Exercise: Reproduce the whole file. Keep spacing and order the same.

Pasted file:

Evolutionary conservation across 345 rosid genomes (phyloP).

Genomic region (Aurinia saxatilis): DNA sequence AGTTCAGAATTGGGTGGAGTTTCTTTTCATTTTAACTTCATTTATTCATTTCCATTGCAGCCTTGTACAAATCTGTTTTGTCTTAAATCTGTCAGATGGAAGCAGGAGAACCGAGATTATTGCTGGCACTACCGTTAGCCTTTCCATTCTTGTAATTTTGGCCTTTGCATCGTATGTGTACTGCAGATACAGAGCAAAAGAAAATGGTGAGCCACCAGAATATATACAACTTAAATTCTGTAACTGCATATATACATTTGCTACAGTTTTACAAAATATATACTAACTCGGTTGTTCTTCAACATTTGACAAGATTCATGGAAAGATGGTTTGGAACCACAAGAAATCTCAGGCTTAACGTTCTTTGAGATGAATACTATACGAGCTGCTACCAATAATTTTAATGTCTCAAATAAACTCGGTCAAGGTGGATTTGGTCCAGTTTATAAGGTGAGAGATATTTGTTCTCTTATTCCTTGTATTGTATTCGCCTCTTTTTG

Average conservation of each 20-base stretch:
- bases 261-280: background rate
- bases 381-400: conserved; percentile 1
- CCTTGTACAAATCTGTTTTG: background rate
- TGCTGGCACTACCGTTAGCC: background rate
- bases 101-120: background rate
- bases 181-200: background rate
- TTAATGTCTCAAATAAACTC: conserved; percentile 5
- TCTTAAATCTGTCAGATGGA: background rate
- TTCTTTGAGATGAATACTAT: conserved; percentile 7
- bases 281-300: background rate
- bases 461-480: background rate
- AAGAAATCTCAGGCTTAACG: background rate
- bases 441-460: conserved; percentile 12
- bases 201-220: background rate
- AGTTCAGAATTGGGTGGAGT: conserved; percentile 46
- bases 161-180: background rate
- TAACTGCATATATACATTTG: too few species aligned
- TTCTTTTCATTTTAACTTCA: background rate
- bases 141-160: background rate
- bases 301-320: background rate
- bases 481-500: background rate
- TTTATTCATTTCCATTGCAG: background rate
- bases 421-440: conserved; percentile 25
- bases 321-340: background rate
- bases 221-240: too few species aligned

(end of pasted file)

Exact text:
Evolutionary conservation across 345 rosid genomes (phyloP).

Genomic region (Aurinia saxatilis): DNA sequence AGTTCAGAATTGGGTGGAGTTTCTTTTCATTTTAACTTCATTTATTCATTTCCATTGCAGCCTTGTACAAATCTGTTTTGTCTTAAATCTGTCAGATGGAAGCAGGAGAACCGAGATTATTGCTGGCACTACCGTTAGCCTTTCCATTCTTGTAATTTTGGCCTTTGCATCGTATGTGTACTGCAGATACAGAGCAAAAGAAAATGGTGAGCCACCAGAATATATACAACTTAAATTCTGTAACTGCATATATACATTTGCTACAGTTTTACAAAATATATACTAACTCGGTTGTTCTTCAACATTTGACAAGATTCATGGAAAGATGGTTTGGAACCACAAGAAATCTCAGGCTTAACGTTCTTTGAGATGAATACTATACGAGCTGCTACCAATAATTTTAATGTCTCAAATAAACTCGGTCAAGGTGGATTTGGTCCAGTTTATAAGGTGAGAGATATTTGTTCTCTTATTCCTTGTATTGTATTCGCCTCTTTTTG

Average conservation of each 20-base stretch:
- bases 261-280: background rate
- bases 381-400: conserved; percentile 1
- CCTTGTACAAATCTGTTTTG: background rate
- TGCTGGCACTACCGTTAGCC: background rate
- bases 101-120: background rate
- bases 181-200: background rate
- TTAATGTCTCAAATAAACTC: conserved; percentile 5
- TCTTAAATCTGTCAGATGGA: background rate
- TTCTTTGAGATGAATACTAT: conserved; percentile 7
- bases 281-300: background rate
- bases 461-480: background rate
- AAGAAATCTCAGGCTTAACG: background rate
- bases 441-460: conserved; percentile 12
- bases 201-220: background rate
- AGTTCAGAATTGGGTGGAGT: conserved; percentile 46
- bases 161-180: background rate
- TAACTGCATATATACATTTG: too few species aligned
- TTCTTTTCATTTTAACTTCA: background rate
- bases 141-160: background rate
- bases 301-320: background rate
- bases 481-500: background rate
- TTTATTCATTTCCATTGCAG: background rate
- bases 421-440: conserved; percentile 25
- bases 321-340: background rate
- bases 221-240: too few species aligned